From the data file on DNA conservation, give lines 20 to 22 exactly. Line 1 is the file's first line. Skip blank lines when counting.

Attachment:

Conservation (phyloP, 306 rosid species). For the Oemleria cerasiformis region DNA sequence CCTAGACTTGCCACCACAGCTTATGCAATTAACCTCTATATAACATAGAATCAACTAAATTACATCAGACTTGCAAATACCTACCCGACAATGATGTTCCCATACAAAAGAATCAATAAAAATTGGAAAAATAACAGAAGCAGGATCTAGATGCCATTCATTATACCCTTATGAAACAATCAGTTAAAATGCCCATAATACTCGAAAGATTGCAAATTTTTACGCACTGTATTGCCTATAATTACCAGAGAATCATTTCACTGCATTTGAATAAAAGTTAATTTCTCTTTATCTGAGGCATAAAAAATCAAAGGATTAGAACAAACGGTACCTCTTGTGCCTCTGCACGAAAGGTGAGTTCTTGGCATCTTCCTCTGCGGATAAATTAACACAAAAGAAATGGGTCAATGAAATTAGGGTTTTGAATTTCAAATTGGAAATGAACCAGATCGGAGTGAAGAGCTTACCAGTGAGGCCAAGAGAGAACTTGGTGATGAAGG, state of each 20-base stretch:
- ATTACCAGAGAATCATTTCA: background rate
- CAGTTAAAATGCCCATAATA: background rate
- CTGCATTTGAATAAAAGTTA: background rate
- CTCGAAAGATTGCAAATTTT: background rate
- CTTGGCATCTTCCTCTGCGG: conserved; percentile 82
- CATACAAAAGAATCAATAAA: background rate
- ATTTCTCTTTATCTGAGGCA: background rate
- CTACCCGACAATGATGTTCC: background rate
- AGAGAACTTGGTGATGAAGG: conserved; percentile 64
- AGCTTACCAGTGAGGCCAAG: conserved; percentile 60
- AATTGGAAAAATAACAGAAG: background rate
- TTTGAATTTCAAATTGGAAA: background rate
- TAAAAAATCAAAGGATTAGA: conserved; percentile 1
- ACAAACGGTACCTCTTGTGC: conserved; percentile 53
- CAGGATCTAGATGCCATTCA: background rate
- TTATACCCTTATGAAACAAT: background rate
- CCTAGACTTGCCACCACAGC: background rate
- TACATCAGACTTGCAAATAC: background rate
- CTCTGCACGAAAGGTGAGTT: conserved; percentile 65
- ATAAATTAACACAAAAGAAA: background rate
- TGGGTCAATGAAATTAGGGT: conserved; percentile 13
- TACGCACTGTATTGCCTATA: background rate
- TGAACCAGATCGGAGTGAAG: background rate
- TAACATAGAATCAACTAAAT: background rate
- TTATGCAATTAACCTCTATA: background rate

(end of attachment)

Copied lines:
- CTCTGCACGAAAGGTGAGTT: conserved; percentile 65
- ATAAATTAACACAAAAGAAA: background rate
- TGGGTCAATGAAATTAGGGT: conserved; percentile 13